By Mark Dovich
Following talks in Brussels on Sunday, Armenian Prime Minister Nikol Pashinyan and Azerbaijani President Ilham Aliyev agreed to convene a border commission “in the coming days” and meet again in Brussels in July or August, according to a statement by European Council President Charles Michel.
Michel said that the long-discussed commission “will take place on the inter-state border” and “address all questions related to the delimitation of the border and how best to ensure a stable situation,” without providing further details.
It remains unclear exactly when and where the commission will meet, or who will take part.
At a meeting in Brussels last month, Pashinyan and Aliyev reportedly reached an agreement to form a joint commission to delimit their countries’ border and ensure security along it, but the group still has not been set up.
Last week, Baku and Yerevan traded accusations over the commission and offered conflicting explanations why it still had not met.
Aliyev said that Armenia has so far canceled scheduled meetings of the border group twice, a claim that an Armenian Foreign Ministry spokesman then denied. In contrast, Armenian officials have said that the commission has not yet met due to “technicalities,” without any further explanation.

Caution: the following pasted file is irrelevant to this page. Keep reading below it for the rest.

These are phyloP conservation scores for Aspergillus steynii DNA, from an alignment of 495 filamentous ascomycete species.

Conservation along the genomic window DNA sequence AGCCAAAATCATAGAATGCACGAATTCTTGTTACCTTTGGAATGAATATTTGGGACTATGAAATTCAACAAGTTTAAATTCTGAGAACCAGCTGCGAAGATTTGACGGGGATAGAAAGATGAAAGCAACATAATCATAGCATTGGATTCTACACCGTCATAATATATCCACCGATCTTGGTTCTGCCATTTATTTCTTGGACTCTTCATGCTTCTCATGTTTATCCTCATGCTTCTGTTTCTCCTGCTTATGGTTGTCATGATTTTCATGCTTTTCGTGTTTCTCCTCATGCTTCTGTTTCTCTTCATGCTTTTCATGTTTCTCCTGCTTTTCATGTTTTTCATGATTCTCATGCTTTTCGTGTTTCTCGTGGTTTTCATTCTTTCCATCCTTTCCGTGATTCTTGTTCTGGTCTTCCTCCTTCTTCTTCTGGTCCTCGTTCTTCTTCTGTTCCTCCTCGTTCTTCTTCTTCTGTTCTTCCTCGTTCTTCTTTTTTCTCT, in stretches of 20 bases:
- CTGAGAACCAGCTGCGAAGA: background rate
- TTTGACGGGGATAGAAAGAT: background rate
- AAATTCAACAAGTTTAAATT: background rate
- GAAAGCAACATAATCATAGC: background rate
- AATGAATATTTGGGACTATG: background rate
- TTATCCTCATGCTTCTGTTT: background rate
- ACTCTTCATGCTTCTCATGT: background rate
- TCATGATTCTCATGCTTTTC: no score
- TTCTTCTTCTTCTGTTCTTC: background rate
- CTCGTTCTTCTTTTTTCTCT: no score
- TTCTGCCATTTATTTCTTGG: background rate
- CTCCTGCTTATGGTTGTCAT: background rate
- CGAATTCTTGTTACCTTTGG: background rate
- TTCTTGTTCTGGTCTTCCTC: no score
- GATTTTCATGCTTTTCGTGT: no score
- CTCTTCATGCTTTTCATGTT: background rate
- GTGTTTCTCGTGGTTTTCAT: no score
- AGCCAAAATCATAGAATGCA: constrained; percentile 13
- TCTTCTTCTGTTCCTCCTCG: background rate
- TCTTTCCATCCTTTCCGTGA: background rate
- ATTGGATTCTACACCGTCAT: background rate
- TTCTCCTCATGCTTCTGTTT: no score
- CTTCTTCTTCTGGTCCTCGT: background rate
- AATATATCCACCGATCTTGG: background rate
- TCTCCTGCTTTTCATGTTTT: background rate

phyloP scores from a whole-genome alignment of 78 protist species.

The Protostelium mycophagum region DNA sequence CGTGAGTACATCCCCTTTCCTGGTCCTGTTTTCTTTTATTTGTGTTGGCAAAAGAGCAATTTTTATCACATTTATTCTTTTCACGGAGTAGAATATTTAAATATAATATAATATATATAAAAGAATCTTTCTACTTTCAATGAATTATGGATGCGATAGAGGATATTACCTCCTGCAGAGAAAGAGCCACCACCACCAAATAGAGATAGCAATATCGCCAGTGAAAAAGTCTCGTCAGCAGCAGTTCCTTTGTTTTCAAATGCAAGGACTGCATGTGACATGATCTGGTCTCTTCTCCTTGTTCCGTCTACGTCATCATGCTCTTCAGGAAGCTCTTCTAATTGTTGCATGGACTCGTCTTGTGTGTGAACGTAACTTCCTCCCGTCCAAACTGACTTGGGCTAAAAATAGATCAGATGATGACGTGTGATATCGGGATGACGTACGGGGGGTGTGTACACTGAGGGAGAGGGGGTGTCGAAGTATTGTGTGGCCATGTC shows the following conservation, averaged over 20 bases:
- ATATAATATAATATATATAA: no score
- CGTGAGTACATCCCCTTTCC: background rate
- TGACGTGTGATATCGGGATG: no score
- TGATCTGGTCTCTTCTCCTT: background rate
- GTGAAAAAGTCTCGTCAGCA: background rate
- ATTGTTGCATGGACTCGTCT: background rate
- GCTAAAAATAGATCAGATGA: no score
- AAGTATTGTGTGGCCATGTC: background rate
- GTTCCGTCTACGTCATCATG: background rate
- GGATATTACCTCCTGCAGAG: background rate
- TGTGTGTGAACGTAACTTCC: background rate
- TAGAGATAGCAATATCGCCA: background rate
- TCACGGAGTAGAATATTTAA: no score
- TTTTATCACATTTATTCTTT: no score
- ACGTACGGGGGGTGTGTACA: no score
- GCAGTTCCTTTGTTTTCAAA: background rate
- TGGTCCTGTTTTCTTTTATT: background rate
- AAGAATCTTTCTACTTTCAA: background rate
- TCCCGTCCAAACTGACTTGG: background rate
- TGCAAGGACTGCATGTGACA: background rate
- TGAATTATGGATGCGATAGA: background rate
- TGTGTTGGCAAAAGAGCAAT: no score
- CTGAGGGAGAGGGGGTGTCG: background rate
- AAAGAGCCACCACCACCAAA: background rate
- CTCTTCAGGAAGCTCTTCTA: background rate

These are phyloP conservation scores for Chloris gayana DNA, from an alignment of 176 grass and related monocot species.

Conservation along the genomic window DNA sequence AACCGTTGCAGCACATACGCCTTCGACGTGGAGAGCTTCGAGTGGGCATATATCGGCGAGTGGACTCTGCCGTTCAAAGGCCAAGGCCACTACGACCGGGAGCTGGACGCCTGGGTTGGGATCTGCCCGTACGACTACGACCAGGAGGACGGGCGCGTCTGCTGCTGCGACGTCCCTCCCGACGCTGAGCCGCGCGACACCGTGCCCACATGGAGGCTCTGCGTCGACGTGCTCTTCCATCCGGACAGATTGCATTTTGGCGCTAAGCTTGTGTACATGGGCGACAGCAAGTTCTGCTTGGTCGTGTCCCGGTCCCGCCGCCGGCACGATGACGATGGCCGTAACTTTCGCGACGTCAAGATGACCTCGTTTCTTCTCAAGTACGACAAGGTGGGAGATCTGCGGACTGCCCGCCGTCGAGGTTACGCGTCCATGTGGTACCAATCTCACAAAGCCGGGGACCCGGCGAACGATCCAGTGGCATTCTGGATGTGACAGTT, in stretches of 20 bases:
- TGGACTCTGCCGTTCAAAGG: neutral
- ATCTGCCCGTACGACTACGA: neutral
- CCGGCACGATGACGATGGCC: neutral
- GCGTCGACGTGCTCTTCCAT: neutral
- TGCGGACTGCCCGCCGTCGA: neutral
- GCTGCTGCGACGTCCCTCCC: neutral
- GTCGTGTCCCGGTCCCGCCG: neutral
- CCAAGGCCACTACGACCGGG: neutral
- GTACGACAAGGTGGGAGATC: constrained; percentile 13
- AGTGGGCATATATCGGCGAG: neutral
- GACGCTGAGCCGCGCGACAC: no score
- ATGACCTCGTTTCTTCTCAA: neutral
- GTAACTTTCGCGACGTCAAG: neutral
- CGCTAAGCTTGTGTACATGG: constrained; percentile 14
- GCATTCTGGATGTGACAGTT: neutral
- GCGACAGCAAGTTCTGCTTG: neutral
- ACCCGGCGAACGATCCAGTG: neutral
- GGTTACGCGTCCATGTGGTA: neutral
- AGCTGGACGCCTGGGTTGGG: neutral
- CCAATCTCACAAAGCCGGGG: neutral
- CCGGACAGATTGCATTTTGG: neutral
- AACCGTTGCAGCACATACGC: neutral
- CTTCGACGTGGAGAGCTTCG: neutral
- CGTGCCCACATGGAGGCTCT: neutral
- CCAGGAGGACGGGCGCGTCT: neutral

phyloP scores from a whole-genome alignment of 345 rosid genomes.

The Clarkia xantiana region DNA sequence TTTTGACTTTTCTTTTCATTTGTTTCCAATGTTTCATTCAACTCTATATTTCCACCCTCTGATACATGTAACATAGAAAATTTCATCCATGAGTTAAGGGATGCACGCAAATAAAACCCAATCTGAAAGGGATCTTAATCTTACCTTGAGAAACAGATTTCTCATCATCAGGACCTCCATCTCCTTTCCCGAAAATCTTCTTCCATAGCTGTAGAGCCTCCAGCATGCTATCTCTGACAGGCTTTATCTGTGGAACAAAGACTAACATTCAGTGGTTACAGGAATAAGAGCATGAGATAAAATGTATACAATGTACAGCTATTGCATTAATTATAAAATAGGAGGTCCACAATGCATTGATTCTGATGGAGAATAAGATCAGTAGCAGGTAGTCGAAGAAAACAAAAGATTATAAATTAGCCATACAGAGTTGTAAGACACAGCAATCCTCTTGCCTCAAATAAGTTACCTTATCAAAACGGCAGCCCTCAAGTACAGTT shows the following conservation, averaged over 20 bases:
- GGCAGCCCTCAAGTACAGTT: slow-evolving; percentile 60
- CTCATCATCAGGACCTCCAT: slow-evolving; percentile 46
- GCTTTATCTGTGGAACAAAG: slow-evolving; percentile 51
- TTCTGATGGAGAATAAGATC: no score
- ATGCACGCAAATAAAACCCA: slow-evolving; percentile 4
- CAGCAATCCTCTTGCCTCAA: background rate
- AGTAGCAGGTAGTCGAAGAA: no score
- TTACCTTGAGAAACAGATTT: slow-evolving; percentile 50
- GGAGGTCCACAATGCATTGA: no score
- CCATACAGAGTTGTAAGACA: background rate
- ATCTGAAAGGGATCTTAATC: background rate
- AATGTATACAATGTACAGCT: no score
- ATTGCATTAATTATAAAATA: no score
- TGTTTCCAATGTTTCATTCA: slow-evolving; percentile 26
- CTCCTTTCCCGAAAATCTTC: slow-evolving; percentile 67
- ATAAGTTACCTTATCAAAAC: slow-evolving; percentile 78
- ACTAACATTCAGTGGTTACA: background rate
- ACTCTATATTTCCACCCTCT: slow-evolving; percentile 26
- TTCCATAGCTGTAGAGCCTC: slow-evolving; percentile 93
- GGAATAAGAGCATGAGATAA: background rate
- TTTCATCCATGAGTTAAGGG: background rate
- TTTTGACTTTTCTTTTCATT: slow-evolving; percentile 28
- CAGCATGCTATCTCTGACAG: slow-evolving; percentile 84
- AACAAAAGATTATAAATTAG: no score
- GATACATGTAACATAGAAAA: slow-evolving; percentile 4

The border between Armenia and Azerbaijan is officially undelimited and undemarcated, as it was once an internal Soviet boundary, meaning that officially defining it was not an issue of concern for the authorities at the time.
Delimitation refers to the process by which a border is legally defined, while demarcation involves the process of physically marking a border, such as by building a fence or wall.
In addition, Pashinyan and Aliyev “agreed on the need to proceed with unblocking the transport links” and “to advance discussions on the future peace treaty governing inter-state relations,” Michel said.
The two countries’ deputy prime ministers will reportedly spearhead transport unblocking, while the foreign ministers will take the lead on preparing a peace treaty.
The November 2020 ceasefire document signed by Armenia and Azerbaijan and brokered by Russia includes a commitment to unblocking “all economic and transport connections in the region,” but so far no progress has been made.
In particular, the issue of establishing an overland connection between mainland Azerbaijan and the Nakhichevan exclave via Armenian territory has emerged as a major sticking point. Baku has consistently called for the route to have the status of a corridor, which Yerevan has ruled out.
Armenia’s borders with Azerbaijan and Turkey have been closed since the early 1990s, when Baku and Ankara imposed a devastating economic blockade on Yerevan that remains in place to this day.
Notably, Michel’s statement urged that “the rights and security of the ethnic Armenian population in Karabakh be addressed,” but did not mention the issue of the region’s status, which has long been at the heart of the Armenia-Azerbaijan conflict.
Pashinyan and Aliyev “will meet again in the same format by July (or) August,” Michel added. He has already hosted the Armenian and Azerbaijani leaders in Brussels twice, once last December, and again this April.
Michel also met separately with both leaders Sunday evening.